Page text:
So if you see a plow in front of you on the roadway, please, please acknowledge that the plow is very large. It's there for your safety. Don't try and go around the plow. It is a hazardous condition, if you should try and do so. That's why we tell motorists, it's really wise not to pass a plow. Keep your distance, be safe, don't crowd the plow. And check 511, if you're going to be out and about today, as the governor referred, please get out early if you have to do anything on the roadways. Otherwise, we encourage you to stay off the roadways. Starting this evening, our variable messaging signs across the state will be giving motorists directions, safety messages and the like, but again, please be safe and be careful and DOT will do all we can to make sure the roads stay safe and open for everybody. Thank you.

Governor Hochul: Thank you, Commissioners. And before I take a couple of questions, a point of personal privilege here, I do want to congratulate the Buffalo Bills for a stunning victory last night, and to the fans, it was just incredible to see the excitement in the crowds, and they never gave up. And so, the 13th, man and woman came through once again and really showed that resilient spirit of a Western New Yorkers. But the entire state is behind New York's team as we head into the continuation of the playoff season. So very good news, also good news on the COVID front. The numbers are continuing to head down, but take it seriously. Upstate is still not out of the woods yet, but it's going to get there, and that is something we've at all looking forward to. And the weather: just be careful, be smart and protect yourselves and your families. And let's do the right thing. Get through this together. So, any questions? All right. Thank you for coming out, everyone.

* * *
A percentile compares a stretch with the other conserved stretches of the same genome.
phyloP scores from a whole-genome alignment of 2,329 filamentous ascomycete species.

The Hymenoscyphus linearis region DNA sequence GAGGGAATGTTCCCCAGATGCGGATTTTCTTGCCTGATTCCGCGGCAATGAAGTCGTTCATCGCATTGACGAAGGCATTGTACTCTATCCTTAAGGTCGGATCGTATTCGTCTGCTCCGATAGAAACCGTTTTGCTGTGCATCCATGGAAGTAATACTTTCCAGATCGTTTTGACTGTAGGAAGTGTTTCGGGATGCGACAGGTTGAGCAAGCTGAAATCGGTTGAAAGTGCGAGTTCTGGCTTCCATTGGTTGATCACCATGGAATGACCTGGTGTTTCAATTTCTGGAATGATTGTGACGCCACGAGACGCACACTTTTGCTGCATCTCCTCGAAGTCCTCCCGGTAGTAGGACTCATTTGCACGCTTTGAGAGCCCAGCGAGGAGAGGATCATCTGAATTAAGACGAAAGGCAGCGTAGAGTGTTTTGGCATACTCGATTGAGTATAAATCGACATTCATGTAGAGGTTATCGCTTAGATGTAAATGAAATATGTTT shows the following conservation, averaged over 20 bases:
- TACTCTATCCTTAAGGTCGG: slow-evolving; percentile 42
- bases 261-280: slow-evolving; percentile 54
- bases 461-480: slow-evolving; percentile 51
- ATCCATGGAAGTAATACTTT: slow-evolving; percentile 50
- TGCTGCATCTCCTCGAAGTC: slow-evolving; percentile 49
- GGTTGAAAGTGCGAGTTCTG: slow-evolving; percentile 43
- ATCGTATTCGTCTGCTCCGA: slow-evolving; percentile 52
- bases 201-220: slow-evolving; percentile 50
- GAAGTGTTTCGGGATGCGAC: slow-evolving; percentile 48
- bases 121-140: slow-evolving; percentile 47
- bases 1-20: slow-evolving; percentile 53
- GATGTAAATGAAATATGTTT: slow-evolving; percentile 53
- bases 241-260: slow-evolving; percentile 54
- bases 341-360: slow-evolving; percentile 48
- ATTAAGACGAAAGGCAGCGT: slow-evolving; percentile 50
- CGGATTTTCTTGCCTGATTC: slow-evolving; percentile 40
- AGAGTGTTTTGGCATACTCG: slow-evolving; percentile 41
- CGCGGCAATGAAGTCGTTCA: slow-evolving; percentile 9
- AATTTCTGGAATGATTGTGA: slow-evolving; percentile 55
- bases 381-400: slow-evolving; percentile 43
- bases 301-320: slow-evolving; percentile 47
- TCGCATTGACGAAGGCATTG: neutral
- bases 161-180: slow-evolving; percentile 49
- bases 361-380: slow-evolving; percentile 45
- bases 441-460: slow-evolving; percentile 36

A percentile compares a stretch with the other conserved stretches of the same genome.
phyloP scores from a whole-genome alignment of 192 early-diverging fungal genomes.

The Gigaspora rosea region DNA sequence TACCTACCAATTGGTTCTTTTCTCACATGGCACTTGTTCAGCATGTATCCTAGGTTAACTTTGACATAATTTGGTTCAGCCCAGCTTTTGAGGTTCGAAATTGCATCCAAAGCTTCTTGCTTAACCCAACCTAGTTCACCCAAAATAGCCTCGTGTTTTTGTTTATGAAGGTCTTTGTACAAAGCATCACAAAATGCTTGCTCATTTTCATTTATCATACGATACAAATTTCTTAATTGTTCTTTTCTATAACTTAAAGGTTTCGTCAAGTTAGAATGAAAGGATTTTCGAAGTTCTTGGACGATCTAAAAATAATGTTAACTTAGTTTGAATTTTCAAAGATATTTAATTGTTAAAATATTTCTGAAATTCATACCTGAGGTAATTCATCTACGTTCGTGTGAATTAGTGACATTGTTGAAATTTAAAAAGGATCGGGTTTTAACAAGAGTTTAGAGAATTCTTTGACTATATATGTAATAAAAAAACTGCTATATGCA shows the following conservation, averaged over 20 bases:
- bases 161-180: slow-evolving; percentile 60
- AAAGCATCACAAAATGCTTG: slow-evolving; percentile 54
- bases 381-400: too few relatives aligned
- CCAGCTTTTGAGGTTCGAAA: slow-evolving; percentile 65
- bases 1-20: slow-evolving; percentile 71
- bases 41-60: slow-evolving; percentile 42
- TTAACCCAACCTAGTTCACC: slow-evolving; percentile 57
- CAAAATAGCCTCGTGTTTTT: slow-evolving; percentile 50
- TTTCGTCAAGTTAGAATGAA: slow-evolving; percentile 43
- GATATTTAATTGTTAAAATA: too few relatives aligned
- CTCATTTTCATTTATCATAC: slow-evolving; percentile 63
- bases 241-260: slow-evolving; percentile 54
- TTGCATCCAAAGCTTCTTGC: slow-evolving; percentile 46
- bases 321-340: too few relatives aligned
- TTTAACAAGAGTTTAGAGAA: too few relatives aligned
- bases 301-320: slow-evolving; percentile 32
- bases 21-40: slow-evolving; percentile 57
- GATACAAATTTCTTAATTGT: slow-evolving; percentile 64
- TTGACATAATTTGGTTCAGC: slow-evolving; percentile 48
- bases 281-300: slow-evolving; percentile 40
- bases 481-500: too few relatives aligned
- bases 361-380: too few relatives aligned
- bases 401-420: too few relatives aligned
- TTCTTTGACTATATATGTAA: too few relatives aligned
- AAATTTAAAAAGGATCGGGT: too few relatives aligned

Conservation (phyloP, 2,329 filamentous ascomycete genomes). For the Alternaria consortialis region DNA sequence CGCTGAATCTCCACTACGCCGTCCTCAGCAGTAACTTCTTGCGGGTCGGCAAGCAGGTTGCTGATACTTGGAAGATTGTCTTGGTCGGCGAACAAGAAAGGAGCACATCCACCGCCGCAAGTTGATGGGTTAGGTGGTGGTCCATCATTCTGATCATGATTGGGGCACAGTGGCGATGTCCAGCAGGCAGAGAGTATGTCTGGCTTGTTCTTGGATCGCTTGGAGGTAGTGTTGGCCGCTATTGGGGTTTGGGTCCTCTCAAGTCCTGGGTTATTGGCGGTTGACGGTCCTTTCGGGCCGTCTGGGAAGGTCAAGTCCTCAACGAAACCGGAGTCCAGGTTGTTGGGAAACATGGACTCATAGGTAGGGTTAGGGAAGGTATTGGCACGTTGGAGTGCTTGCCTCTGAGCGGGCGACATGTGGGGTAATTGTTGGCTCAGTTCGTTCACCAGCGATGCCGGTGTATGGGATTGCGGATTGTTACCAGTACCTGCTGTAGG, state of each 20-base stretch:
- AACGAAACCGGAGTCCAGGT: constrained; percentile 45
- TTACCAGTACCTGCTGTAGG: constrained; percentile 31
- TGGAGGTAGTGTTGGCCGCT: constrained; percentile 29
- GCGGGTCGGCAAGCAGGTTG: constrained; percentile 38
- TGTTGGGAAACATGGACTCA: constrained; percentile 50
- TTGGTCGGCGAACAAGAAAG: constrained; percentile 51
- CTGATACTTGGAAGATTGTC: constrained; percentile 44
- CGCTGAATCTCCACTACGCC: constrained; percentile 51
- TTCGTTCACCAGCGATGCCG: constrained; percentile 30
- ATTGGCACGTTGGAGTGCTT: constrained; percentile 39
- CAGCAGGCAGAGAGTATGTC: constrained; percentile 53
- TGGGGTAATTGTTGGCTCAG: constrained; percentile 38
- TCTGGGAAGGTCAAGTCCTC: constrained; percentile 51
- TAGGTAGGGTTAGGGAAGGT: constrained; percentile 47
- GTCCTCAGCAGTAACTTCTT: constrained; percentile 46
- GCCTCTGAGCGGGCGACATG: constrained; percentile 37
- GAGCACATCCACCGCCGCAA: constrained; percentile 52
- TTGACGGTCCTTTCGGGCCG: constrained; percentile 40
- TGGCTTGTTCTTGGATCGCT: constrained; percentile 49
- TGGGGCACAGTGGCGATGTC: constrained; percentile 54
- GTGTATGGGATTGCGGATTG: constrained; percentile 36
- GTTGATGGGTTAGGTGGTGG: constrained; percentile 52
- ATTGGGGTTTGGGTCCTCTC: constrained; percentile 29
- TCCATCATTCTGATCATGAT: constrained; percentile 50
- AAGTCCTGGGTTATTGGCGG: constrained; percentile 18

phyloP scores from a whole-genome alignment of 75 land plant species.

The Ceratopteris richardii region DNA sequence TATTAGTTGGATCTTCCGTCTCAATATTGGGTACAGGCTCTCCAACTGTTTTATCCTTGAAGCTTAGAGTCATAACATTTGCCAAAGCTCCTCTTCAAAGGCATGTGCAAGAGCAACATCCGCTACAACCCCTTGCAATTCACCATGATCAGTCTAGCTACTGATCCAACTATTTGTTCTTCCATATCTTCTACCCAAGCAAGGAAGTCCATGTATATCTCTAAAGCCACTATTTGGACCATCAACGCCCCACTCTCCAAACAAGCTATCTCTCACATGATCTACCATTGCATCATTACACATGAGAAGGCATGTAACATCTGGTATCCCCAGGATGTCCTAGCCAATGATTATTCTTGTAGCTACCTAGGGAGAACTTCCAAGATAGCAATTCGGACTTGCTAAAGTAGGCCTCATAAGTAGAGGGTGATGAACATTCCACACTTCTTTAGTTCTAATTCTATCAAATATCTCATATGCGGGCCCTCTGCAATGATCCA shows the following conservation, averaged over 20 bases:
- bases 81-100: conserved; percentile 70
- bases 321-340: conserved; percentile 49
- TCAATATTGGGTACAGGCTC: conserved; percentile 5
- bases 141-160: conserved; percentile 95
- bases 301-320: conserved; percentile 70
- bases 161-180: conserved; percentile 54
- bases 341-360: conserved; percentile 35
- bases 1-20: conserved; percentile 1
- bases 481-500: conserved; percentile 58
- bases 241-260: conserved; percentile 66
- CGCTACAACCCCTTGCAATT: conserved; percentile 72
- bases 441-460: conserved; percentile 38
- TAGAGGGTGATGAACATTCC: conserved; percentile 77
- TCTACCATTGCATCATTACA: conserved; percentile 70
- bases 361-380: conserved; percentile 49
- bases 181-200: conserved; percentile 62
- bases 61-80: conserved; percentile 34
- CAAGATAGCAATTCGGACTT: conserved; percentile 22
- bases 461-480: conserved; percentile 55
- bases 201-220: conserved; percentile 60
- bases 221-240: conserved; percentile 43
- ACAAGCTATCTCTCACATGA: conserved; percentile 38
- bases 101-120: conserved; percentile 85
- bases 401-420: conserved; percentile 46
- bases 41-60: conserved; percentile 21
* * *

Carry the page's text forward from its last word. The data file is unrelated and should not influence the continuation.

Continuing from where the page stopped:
Contact the Governor’s Press Office

Contact us by phone:

Albany: (518) 474-8418
New York City: (212) 681-4640